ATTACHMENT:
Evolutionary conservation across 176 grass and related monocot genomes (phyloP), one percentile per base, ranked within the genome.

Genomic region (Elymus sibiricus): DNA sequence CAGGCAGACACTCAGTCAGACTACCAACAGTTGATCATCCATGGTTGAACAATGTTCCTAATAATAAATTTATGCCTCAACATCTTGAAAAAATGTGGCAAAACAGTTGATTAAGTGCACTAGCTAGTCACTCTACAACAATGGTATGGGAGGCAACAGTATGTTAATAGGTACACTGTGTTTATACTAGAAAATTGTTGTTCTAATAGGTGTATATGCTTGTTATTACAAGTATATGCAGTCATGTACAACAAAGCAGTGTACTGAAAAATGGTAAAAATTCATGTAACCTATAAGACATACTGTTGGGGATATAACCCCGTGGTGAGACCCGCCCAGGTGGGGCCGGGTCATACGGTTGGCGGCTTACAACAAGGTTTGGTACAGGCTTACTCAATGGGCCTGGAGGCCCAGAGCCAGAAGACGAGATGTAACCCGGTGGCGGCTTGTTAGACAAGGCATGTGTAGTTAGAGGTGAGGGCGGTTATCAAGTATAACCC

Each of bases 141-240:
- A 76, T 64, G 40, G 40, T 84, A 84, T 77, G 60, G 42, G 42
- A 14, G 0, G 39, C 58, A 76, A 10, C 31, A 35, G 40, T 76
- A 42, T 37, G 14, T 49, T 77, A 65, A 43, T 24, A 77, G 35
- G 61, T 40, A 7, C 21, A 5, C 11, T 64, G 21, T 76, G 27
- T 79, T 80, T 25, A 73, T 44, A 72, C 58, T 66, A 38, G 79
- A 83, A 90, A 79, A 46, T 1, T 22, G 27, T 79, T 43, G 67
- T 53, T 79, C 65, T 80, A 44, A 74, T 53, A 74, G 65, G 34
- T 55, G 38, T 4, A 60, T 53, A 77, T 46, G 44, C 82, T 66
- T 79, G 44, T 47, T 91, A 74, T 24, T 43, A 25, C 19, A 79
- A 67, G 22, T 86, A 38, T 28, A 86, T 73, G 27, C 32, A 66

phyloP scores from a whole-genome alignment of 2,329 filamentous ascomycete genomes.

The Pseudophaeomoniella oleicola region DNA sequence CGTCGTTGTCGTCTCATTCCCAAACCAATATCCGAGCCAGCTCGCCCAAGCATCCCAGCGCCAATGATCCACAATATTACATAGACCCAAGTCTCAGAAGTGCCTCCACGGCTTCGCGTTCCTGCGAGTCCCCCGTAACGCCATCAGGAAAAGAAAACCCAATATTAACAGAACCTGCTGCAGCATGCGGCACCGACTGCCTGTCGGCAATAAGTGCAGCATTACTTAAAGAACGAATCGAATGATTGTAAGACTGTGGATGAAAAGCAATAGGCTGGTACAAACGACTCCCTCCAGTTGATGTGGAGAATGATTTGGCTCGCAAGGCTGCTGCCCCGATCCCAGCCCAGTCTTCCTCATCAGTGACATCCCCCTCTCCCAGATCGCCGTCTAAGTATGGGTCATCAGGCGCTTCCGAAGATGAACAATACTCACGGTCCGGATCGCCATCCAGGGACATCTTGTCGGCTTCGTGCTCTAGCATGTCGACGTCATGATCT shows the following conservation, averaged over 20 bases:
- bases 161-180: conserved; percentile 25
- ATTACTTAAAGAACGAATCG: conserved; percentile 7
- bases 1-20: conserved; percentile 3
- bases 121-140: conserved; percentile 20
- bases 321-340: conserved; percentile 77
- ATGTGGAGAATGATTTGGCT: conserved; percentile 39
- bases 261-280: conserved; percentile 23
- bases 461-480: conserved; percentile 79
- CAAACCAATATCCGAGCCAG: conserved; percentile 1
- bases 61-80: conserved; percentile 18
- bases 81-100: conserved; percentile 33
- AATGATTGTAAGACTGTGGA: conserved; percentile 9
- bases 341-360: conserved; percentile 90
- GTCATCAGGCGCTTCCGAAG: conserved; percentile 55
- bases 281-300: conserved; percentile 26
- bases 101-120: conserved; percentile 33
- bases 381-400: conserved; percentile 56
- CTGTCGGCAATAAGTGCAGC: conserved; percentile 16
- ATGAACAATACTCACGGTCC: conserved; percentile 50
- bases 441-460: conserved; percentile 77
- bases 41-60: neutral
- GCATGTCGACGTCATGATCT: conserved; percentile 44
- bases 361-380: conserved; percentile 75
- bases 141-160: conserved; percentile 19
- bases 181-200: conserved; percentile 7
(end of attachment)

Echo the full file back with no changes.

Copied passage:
Evolutionary conservation across 176 grass and related monocot genomes (phyloP), one percentile per base, ranked within the genome.

Genomic region (Elymus sibiricus): DNA sequence CAGGCAGACACTCAGTCAGACTACCAACAGTTGATCATCCATGGTTGAACAATGTTCCTAATAATAAATTTATGCCTCAACATCTTGAAAAAATGTGGCAAAACAGTTGATTAAGTGCACTAGCTAGTCACTCTACAACAATGGTATGGGAGGCAACAGTATGTTAATAGGTACACTGTGTTTATACTAGAAAATTGTTGTTCTAATAGGTGTATATGCTTGTTATTACAAGTATATGCAGTCATGTACAACAAAGCAGTGTACTGAAAAATGGTAAAAATTCATGTAACCTATAAGACATACTGTTGGGGATATAACCCCGTGGTGAGACCCGCCCAGGTGGGGCCGGGTCATACGGTTGGCGGCTTACAACAAGGTTTGGTACAGGCTTACTCAATGGGCCTGGAGGCCCAGAGCCAGAAGACGAGATGTAACCCGGTGGCGGCTTGTTAGACAAGGCATGTGTAGTTAGAGGTGAGGGCGGTTATCAAGTATAACCC

Each of bases 141-240:
- A 76, T 64, G 40, G 40, T 84, A 84, T 77, G 60, G 42, G 42
- A 14, G 0, G 39, C 58, A 76, A 10, C 31, A 35, G 40, T 76
- A 42, T 37, G 14, T 49, T 77, A 65, A 43, T 24, A 77, G 35
- G 61, T 40, A 7, C 21, A 5, C 11, T 64, G 21, T 76, G 27
- T 79, T 80, T 25, A 73, T 44, A 72, C 58, T 66, A 38, G 79
- A 83, A 90, A 79, A 46, T 1, T 22, G 27, T 79, T 43, G 67
- T 53, T 79, C 65, T 80, A 44, A 74, T 53, A 74, G 65, G 34
- T 55, G 38, T 4, A 60, T 53, A 77, T 46, G 44, C 82, T 66
- T 79, G 44, T 47, T 91, A 74, T 24, T 43, A 25, C 19, A 79
- A 67, G 22, T 86, A 38, T 28, A 86, T 73, G 27, C 32, A 66

phyloP scores from a whole-genome alignment of 2,329 filamentous ascomycete genomes.

The Pseudophaeomoniella oleicola region DNA sequence CGTCGTTGTCGTCTCATTCCCAAACCAATATCCGAGCCAGCTCGCCCAAGCATCCCAGCGCCAATGATCCACAATATTACATAGACCCAAGTCTCAGAAGTGCCTCCACGGCTTCGCGTTCCTGCGAGTCCCCCGTAACGCCATCAGGAAAAGAAAACCCAATATTAACAGAACCTGCTGCAGCATGCGGCACCGACTGCCTGTCGGCAATAAGTGCAGCATTACTTAAAGAACGAATCGAATGATTGTAAGACTGTGGATGAAAAGCAATAGGCTGGTACAAACGACTCCCTCCAGTTGATGTGGAGAATGATTTGGCTCGCAAGGCTGCTGCCCCGATCCCAGCCCAGTCTTCCTCATCAGTGACATCCCCCTCTCCCAGATCGCCGTCTAAGTATGGGTCATCAGGCGCTTCCGAAGATGAACAATACTCACGGTCCGGATCGCCATCCAGGGACATCTTGTCGGCTTCGTGCTCTAGCATGTCGACGTCATGATCT shows the following conservation, averaged over 20 bases:
- bases 161-180: conserved; percentile 25
- ATTACTTAAAGAACGAATCG: conserved; percentile 7
- bases 1-20: conserved; percentile 3
- bases 121-140: conserved; percentile 20
- bases 321-340: conserved; percentile 77
- ATGTGGAGAATGATTTGGCT: conserved; percentile 39
- bases 261-280: conserved; percentile 23
- bases 461-480: conserved; percentile 79
- CAAACCAATATCCGAGCCAG: conserved; percentile 1
- bases 61-80: conserved; percentile 18
- bases 81-100: conserved; percentile 33
- AATGATTGTAAGACTGTGGA: conserved; percentile 9
- bases 341-360: conserved; percentile 90
- GTCATCAGGCGCTTCCGAAG: conserved; percentile 55
- bases 281-300: conserved; percentile 26
- bases 101-120: conserved; percentile 33
- bases 381-400: conserved; percentile 56
- CTGTCGGCAATAAGTGCAGC: conserved; percentile 16
- ATGAACAATACTCACGGTCC: conserved; percentile 50
- bases 441-460: conserved; percentile 77
- bases 41-60: neutral
- GCATGTCGACGTCATGATCT: conserved; percentile 44
- bases 361-380: conserved; percentile 75
- bases 141-160: conserved; percentile 19
- bases 181-200: conserved; percentile 7